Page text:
December 31, 2008

Midsommer morning mist

Here is another photo taken almost at the same location as the Winter fog photo but facing the other direction (and at another time of year, obviously). I was awaken early this morning by some birds outside my window and emediately grabbed my 35mm camera when I noticed the heavy morning mist. In order to capture the calm of the moment I wanted the motif to only cover a small part of the frame and let the mirror of the lake and mist become a large comfortable void in the picture. When looking through the viewfinder i realized that I needed something of weight in the lower left to counter balance the land in the upper right in order not to get the feeling that the picture was about to tip over. By turning the polarizer perpendicular to the water surface I did what I could to eliminate the reflection in the water nearby in order to let the rocks and pebbles in the shallow show. In my opinion it was just enough to turn the bottom of the picture sufficiently dark to make it bottom heavy. Still being able to see the shallow lake bottom reduced the feeling of a threatening darkness of the water and keeping the overall calm feeling. The film used was my favorite color slide film, Fuji Provia 100F.

December 30, 2008

Winter fog

I used to have a Kiev 88CM MLU (a reworked and upgraded version of the notorious Ukrainian Hasselblad 1000 copy). I learned to like the square format after a while but I guess the most alround proportions for my kind of photography is slightly rectangular such as 4:5 or 6:7.
Adverse weather usually makes for interesting photographs. Is there anyone who can say that Ansel Adams a winter storm isn't interesting for a landscape shot? This is a cold winter morning (about -13 degrees centigrade) by the lake I grew up by. A couple of shots later the high relative humidity made my Kiev freeze. I am not sure whether it was the trigger or the cloth curtain but after a couple of minutes in room temperature it was fit for fight again. About a year later I sold this camera to buy me a rangfinder. Sometimes I miss a medium format camera.
This is an almost straight, slightly selenium toned print from that day.

Average gray

Photo Display Background
I think Ansel Adams wrote somewhere in his trilogy, probably in the Print, that the optimum background for displaying mounted prints is a wall painted in matte average gray (the shade of a gray exposure card). When my family and I built our house we decided to paint one of the walls in our living room in this color. And watching the final result I am tempted to agree with Master Adams. In a proper lighting the gray background nicely lets all the shades of each print out in a beautiful way without distraction. The highlights appear really white and the deepest shadows really black. In the natural color system (the s version) the color of the paint that was used is NCS-S 5500 N which was the closest match in the system for my Sekonic gray card. Since I got kids at home I went for the most matte surface (7) that I still can wipe off without ruining the surface.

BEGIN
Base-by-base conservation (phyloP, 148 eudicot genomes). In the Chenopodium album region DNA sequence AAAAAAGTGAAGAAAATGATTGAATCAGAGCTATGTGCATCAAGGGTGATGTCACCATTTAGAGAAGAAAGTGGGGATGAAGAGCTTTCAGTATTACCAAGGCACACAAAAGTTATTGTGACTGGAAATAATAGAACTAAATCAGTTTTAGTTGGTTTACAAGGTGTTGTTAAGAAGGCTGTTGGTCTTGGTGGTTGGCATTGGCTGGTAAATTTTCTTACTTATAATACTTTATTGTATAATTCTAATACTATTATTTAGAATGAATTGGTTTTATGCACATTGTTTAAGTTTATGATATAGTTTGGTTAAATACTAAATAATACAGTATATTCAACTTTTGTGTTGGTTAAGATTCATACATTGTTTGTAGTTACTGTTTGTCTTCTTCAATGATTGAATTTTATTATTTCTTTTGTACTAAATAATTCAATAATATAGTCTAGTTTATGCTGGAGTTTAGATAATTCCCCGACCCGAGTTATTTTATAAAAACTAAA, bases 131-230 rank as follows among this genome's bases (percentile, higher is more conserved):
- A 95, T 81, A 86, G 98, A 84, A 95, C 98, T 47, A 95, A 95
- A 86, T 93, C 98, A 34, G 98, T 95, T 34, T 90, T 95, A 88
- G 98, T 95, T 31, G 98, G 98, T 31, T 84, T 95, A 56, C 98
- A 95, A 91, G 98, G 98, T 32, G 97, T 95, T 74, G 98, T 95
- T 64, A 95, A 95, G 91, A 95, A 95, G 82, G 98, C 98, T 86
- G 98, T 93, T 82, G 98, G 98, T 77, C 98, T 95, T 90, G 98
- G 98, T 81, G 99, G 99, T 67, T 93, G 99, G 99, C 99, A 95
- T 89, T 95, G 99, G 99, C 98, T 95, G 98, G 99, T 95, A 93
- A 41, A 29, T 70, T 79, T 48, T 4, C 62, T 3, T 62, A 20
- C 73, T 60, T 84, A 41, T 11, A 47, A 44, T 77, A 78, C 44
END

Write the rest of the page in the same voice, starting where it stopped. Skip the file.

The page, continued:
December 26, 2008


When shooting landscapes or other fixed scenery I like to come back to the same location at different times to capture change (e.g. change of season) sometimes using vastly different techniques. In this case the examples are both large format (4x5") but using Velvia slide for the winter shoot and a heavily filtered black and white with a selenium toning of the print for the spring shoot.

Lambrecht & Woodhouse, Way Beyond Monochrome

For anyone with interest in developing their own negatives and prints this book is a must. Far more modern and inspiring than Ansel Adams' trilogy (though that one is not a bad one either). This is the book that really got me started in the darkroom. A few engineering genes can be useful (as always) to get the full juice out of it. Some downloadable excerpts in pdf format can be found at Darkroom Magic . Please check it out.


So is there anyone interested in photography who has not taken a self portrait in the bathroom mirror? I guess most people have. Here is a slight twist of it through a Voigtländer 15mm Heliar ultra wide angle in a mirror box to get a few more angles of myself (My ego needs to be fed, you know).

The Second Harvest

I came back to this place a year after taking a digital snapshot of the same scenery (the first harvest). This time I used black and white with a polarizing filter and a dark red filter on top to accentuate the clouds as much as possible. The print is a lith print on Forte Polywarmtone using Kodalith (discontinued) chemistry that I got with my large format camera. This photo is taken using ordinary 135 small format film. The composition is almost cliché but the lith colors and contrast together with the depth created by clouds makes this one of my personal favourites.

Merry Christmas

Christmas Polaroid
About half a year ago I got hold of a pack of outdated Polaroid 59 instant film (unfortunately discontinued) for my 4x5" large format camera. Yesterday I finally got the time to try it. It's a 4 second exposure on full aperture. I like the imperfectness of the colors, motif and exposure.